SERPUKHOV, Russia -- Life in this gritty industrial city has changed so profoundly one year into President Boris N. Yeltsin's reforms that all of Moscow's squabbling politicians would have hard work trying to put the past back together again.
Last week, the conservative Congress of People's Deputies that was meeting in Moscow, only 60 miles away from here, battered Mr. Yeltsin mercilessly. As the rest of the world watched uneasily, fearing a return to the old order, Serpukhov's leaders looked on in disgust, and strengthened their resolve.
"We have been working for a year, and we have succeeded in totally reshaping our city," said Irina Chernova, chairwoman of Serpukhov's privatization committee. "They can slow us down now, but they can't stop us."
When Russia's conservative politicians attack Mr. Yeltsin and his economic reforms, they often do so in the name of protecting factory managers like Vladimir L. Novikov. He sees the reverse.
"When I listened to them on the radio, my heart started to beat so fast I thought I was having a heart attack," said Mr. Novikov, PPTC placid gray-haired man in a plain gray suit. "I wanted to punch someone. I'm completely ashamed for the Congress."
Alexander Kulakov, vice chairman of the city government, had been critical of many of Mr. Yeltsin's political decisions, but the bitter assault against the president last week only revived his enthusiasm for the elected leader.
"We shouldn't forget that the people in this Congress were selected by the Communist Party," Mr. Kulakov said. "Mainly they're pro-Communist. What else would you expect them to do? But this city supports Yeltsin. This isn't his first defeat. He has been beaten by life before, and found the inner resources to come to life again."
Serpukhov's leaders say that in trying to temper reform, conservative politicians will make life worse instead of better for a nation suffering through enormous economic shifts.
This is not a unanimous sentiment in Serpukhov. The words "Yeltsin is a criminal" have been splashed on several buildings. But a commonality of purpose is evident that was absent a year and a half ago.
In the uncertain days of the August 1991 coup, when the Communists tried to reassert their supremacy with tanks in the streets of Moscow, Serpukhov's 150,000 people were divided.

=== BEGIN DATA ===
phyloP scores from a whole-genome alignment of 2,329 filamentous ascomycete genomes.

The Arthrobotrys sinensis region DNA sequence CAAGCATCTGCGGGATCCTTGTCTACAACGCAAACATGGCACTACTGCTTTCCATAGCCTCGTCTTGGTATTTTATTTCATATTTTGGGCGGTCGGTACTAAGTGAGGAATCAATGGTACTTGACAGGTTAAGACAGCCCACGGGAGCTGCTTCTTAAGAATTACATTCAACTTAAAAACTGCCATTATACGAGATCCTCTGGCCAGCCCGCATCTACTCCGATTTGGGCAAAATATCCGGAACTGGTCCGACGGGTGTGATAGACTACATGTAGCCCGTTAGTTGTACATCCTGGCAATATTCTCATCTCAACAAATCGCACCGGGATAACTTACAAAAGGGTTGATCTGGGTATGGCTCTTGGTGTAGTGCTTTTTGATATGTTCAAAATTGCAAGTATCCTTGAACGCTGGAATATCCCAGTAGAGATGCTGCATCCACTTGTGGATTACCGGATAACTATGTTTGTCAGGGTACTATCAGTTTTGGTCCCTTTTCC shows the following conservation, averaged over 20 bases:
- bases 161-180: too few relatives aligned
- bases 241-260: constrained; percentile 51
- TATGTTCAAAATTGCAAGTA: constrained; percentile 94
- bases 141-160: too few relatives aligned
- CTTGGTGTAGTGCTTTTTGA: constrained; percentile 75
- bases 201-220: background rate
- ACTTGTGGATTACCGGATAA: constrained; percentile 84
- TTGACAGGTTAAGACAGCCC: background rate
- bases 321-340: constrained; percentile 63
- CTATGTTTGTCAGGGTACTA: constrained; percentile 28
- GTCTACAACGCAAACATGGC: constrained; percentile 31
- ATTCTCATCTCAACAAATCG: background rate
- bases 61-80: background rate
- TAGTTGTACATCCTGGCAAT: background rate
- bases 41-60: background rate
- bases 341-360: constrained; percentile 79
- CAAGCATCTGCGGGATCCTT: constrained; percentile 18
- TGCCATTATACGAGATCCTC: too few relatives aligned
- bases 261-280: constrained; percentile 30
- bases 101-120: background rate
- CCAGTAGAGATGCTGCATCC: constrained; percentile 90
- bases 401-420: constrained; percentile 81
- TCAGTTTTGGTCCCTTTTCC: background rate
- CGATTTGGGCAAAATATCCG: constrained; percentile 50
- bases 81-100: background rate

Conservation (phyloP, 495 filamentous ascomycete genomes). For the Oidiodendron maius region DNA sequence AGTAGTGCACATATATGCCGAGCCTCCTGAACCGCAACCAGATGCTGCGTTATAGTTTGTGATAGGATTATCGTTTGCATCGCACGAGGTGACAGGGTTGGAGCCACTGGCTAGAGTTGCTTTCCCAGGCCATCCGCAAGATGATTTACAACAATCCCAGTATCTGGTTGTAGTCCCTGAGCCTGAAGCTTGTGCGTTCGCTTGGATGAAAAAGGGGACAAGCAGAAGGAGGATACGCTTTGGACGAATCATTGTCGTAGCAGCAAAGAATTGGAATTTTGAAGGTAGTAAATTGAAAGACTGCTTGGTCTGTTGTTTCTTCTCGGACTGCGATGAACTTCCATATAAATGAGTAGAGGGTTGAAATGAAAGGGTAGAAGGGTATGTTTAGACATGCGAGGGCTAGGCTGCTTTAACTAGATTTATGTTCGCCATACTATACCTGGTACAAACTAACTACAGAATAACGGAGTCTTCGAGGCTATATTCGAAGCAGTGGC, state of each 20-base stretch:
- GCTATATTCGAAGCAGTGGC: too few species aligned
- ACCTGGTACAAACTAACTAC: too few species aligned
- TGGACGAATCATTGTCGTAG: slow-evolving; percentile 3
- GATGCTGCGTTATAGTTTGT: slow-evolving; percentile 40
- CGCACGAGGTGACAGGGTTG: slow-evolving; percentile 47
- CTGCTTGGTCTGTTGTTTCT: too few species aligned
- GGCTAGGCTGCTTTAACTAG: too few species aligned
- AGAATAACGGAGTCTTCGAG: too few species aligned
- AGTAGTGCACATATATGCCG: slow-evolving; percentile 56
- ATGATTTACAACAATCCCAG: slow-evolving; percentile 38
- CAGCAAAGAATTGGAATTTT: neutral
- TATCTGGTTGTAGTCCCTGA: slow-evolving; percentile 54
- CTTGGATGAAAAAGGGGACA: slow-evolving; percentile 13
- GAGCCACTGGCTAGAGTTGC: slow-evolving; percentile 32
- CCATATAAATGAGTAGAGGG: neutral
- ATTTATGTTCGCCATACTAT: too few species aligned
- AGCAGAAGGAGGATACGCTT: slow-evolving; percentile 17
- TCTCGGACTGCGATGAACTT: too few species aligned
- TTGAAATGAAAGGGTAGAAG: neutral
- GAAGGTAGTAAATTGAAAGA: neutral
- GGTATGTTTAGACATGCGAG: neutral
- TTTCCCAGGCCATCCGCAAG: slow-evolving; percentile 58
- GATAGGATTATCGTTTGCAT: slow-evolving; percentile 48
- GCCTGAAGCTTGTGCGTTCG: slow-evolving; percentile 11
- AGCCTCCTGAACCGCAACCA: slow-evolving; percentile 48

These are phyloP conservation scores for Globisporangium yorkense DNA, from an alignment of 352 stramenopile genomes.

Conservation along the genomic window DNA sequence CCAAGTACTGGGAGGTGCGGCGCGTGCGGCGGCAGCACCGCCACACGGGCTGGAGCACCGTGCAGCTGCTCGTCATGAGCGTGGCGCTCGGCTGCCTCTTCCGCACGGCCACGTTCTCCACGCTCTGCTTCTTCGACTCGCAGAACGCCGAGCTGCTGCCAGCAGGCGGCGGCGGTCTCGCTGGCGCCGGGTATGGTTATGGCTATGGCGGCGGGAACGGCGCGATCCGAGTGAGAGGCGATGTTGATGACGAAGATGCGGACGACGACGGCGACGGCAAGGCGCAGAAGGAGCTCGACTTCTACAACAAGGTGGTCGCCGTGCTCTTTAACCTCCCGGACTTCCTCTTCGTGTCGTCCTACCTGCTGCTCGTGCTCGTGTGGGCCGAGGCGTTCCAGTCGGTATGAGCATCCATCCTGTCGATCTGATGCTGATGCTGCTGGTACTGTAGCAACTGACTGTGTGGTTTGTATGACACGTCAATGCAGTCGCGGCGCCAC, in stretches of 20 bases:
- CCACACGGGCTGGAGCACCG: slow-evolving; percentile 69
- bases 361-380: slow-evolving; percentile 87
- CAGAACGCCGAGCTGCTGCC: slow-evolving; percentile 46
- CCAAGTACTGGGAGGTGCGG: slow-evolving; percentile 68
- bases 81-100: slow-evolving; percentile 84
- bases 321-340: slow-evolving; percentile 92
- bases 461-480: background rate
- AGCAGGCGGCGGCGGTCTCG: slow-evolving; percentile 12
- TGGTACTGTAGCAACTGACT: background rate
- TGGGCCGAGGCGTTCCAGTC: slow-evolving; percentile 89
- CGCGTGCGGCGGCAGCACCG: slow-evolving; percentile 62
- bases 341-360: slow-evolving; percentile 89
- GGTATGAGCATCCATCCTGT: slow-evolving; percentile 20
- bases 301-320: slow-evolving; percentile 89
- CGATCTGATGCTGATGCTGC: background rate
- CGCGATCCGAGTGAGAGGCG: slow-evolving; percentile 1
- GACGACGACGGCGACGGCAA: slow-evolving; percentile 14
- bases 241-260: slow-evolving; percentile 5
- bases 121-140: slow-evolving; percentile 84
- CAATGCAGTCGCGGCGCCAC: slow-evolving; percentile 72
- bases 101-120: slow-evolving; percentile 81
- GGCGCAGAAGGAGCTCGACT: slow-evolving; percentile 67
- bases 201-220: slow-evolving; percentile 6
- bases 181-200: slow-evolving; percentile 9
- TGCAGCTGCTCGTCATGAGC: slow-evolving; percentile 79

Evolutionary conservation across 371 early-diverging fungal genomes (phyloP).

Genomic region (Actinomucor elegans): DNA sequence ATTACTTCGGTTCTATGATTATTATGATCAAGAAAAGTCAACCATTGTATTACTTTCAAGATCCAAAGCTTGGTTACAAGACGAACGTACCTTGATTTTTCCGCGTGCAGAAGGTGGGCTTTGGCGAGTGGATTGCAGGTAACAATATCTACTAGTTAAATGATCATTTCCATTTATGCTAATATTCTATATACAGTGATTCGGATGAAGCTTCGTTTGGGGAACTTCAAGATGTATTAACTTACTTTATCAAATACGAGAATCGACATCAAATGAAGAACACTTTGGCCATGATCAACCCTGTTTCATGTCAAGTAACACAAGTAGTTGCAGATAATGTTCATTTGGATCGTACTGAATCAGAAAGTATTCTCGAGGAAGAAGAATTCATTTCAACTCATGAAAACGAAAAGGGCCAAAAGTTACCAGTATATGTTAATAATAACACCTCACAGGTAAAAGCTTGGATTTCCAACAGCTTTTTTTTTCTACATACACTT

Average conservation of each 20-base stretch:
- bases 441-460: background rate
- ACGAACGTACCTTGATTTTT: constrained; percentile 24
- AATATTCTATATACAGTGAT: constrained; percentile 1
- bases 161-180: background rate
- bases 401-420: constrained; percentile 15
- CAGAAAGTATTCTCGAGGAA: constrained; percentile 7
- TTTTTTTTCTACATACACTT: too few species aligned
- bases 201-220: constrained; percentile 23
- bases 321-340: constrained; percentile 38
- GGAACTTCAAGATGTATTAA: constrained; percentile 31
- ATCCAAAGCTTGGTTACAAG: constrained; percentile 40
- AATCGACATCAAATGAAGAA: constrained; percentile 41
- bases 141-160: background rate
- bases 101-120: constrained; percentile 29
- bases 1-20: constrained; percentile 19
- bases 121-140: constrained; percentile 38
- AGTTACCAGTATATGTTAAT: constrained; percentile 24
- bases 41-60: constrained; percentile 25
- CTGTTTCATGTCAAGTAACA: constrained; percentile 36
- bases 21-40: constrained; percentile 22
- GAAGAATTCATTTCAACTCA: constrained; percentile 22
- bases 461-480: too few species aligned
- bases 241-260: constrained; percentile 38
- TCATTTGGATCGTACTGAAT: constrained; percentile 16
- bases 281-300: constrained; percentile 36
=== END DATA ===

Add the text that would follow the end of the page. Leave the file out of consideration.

"Half of our people tore up their Communist party cards," Mrs. Chernova said then, "and the other half rushed in to pay up their back dues."
Just before that August, Mrs. Chernova, 46, had only recently begun a career in journalism and local politics after years as an engineer and Communist believer.
She had been completely devoted, she said this week, recalling the extra Saturdays -- "subbotniks" -- when people worked an unpaid day as a gift to communism. She is contemptuous of her earlier blindness.
Now she is proudly overseeing the privatization of Serpukhov.
"I am sick and tired of hearing our Congress talk about Yeltsin impoverishing our people," Mrs. Chernova said. "Our people were never rich. How can they be impoverished?
"Ten years ago, the average person had to work six months to buy a refrigerator. He still has to work six months to buy a refrigerator. The change now is inflation -- one can not save money because inflation destroys it. But that is a result of indecision, and of our leaders taking half steps toward reform instead of doing it quickly."
Mrs. Chernova said that in the past year Serpukhov has broken up the two huge monopolies that controlled the distribution of all food and consumer goods. Wholesale firms have been created, along with independent shops, which are being privatized.
"The difference between a year and a half ago and now you can see immediately," she said. "The shops were empty before, and there were lines everywhere. Now people are buying less, but everything is available."
The new possibilities have changed the city forever, Mrs. Chernova said. Before, anyone who worked close to scarce goods was almost certain to be corrupted -- selling to those who bribed.
"Reform released us from this corruption, and from the lines," she said. The lines created angry and irritable people. It was humiliating. Now this terribly irritating factor of life has been removed.
"My mother, who is 80, used to stand in line all day long with other pensioners. Now my mother can go to a shop and buy what she wants and go home. She has dignity."
Much of the future now rests on people like Mr. Novikov, who runs a factory manufacturing modular metal buildings.
"I abandoned the old ways with no remorse," said Mr. Novikov, who was a loyal factory director under the Communists for more than 20 years. "It was very difficult to work. We only got orders from above. We could do nothing on our own."
Those constrictions hampered efficiency and productivity, he said.
"When you are close to it, you see it with your own eyes," Mr. Novikov said. "There are many factories here, and I don't know one director who wants to return to the past."
Some factory managers agree with the Congress that reform is coming too quickly, but even they would not want to return to the old Communist command system, he said. The rescue of Russia's economy depends to a large extent on factories like Mr. Novikov's becoming profitable. What he needs most, Mr. Novikov said, is the political stability that will attract foreign investment and steady the ruble.
"Nearly everyone in Europe has been in this room talking about investments," he said. "But all the talk comes to absolutely nothing. They leave, and I never hear from them again. The political instability scares them off."
Though the attack on Mr. Yeltsin undoubtedly will harm the economy even more, the Congress has done some good, Mr. Novikov said.
"Now we see everything clearly," he said. "Now we know at least who is who. We know who is red and who is white. People will have to make a choice, and they will choose Yeltsin."